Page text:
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  1. Well, gosh, it's been a LONG time since I posted anything, but I have to jump in here--even though it sounds like now you're not going to be in Fargo after all! Fargo's been absolutely innundated with chain crap over the last decade, following the population boom. But I'll second (and third, and fourth) the recommendation of the Hotel Donaldson, or the HoDo, on Broadway in downtown Fargo. They have an innovative menu and good drinks/taps. Great decor, too. My Mom and I always go there for lunch when we visit--they live in Moorhead. Definitely check them out next year when you go through there. Avoid the Old Broadway in downtown Fargo--it's not a chain, and it used to ROCK when I was growing up there, but now it's lame, lame, lame. It's like they're trying to be TGIFriday's (shudder). Best, Batgrrrl
  2. My favorite hardwood, which goes quite well with prime rib, is maple. However, Texans prefer post oak. If you've had smoked prime rib in Central Texas, you wouldn't argue with them. Mesquite and Hickory are widely available but they're very strong and can leave almost a chemically like taste. I've been burning through some ash and although it's my favorite for its burn characteristics (long and smooth), it can leave some of the same flavors as the mesquite and hickory. Fruit woods (apple, cherry, etc.) and alderwood tend to be not not smokey enough for beef, but they are great for poultry and fish. They also tend to be too light for pork. Typically hardware stores only have mesquite or hickory but you can try calling fireplace/wood fired stove shops as they tend have more variety in wood chips. edit: this is actual col klink!
  3. I just have to say, those of you who live within easy reach of a Trader Joe's, be very, very grateful. I just had an absolutely dismal experience at a grocery store here in Duluth. All I was craving was some pasta with pesto and shrimp. No pesto whatsoever (accompanied by blank stares when I asked), and only pre-cooked frozen shrimp available. I ended up with a frozen pizza. I miss Trader Joe's. Sweet heavens above, I miss Trader Joe's. Batgrrrl
  4. Thanks, everybody, for the congrats and advice! And fifi, yes, the wait and see thing is important. By the time the colonel made all of the manwich stuff for me, I had developed an aversion to beef. Can't even think about the stuff right now. But it's in the freezer, waiting for the day my tastes suddenly shift, as I suspect they will. So far I've lost 7+ pounds do to just not being able to stand the thought of food. I'm really looking forward to getting out of this first trimester, which should be happening in the next few weeks. Batgrrrl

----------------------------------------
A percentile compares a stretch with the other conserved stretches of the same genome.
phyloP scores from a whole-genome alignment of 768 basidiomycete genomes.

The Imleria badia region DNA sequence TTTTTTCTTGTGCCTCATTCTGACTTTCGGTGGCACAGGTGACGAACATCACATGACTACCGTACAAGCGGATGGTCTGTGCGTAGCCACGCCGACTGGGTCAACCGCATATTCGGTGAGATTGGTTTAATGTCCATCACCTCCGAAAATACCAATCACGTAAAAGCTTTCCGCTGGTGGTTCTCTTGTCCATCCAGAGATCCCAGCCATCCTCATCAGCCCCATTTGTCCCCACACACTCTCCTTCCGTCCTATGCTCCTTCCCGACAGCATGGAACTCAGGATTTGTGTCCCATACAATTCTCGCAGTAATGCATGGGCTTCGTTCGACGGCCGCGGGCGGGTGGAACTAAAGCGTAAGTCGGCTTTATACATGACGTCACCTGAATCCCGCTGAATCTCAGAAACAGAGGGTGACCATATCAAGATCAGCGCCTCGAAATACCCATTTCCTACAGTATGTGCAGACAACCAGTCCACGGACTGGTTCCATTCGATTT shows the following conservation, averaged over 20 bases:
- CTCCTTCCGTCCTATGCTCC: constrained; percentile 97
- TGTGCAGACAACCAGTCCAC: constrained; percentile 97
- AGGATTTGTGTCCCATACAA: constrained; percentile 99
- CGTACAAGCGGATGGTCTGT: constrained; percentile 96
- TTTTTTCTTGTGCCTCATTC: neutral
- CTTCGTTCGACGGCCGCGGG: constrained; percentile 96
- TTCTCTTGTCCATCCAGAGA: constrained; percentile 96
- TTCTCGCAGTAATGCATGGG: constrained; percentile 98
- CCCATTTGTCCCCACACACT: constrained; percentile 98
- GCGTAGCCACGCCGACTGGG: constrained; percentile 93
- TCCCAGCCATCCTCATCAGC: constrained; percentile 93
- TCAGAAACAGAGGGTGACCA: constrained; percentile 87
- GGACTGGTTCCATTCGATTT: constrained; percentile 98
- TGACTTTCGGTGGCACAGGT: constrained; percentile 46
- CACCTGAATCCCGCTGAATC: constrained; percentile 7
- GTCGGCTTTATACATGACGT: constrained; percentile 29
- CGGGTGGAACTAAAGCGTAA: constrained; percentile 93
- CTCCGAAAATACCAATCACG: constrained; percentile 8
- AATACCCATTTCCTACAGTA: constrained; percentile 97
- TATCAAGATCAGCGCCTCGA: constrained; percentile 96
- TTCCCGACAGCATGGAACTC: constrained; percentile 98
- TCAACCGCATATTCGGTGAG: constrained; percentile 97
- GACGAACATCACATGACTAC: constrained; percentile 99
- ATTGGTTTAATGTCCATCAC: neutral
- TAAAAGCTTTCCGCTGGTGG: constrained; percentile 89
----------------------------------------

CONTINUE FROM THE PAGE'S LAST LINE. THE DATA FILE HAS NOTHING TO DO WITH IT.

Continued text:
5. “My Last Duchess’s Last Lunch” (with apologies to Robert Browning) That’s my last Duchess painted on the wall, Eating her last lunch. I call That piece a wonder, now: Keller’s hands Worked busily a day, and there she stands. Will ‘t please you sit and look at her? I said “Keller” by design: for never saw Strangers like you that succulent foie gras, The rosy ripeness of the plump cherries, But to myself they turned (since none puts by The curtain I have drawn for you, but I) And seems as if they would ask me, if they durst, How such delicacies came there; so, not the first, Are you to turn and ask thus. Sir, ‘t was not Her husband’s presence only, called that spot Of joy into the Duchess’ cheek: perhaps Emeril chanced to say “Her napkin laps Over my lady’s wrist too much,” or Bourdain, “Wine Must never hope to reproduce the faint Half-flush that dies along her throat”: such stuff Was courtesy, she thought, and cause enough For calling up that spot of joy. She had A stomach—how shall I say?—too soon made full, Too easily satiated; she tasted whate’er She looked on, and her looks went everywhere. Sir, ‘t was all one! My favor at her plate, The streaming of the cabernet in her cup, The bough of cherries some officious fool Broke in the orchard for her, the white goose She hand fed hour by hour—all and each Would draw from her alike the approving speech, Or blush, at least. She thanked men,—good ! but thanked Somehow—I know not how—as if she ranked My gift of a two-pound truffle With anybody’s gift. Who’d stoop to blame This sort of trifling? Even had you skill In cooking—(which I have not)—to make your will Quite clear to such an one, and say, “Just this Or that in you disgusts me; here you miss, Or there exceed the mark”—and if she let Herself be lessoned so, nor plainly set Her teeth at you, forsooth, and asked for toothpicks, —E’en then would be some stooping; and I choose Never to stoop. Oh sir, she smiled, no doubt, Whene’er I passed her a dish; but who passed her dishes Without much the same smile? This grew; I commanded the chefs; Then all smiles stopped together. There she stands As if alive. Will ‘t please you rise? We’ll meet The company below, then. I repeat, The Count your master’s known generosity Is ample warrant that no scruple of appetite will go unwhetted; Though his fair daughter’s self, as I avowed At starting, is my object. Nay, we’ll go Together down, sir. Notice Julia, though, Basting a turkey, thought a rarity, Which Claus of Innsbruck cast in bronze for me! Batgrrrl link to the Browning poem I'm shamlessly borrowing from: http://stellar-one.com/poems/browning_robe...st_duchess.html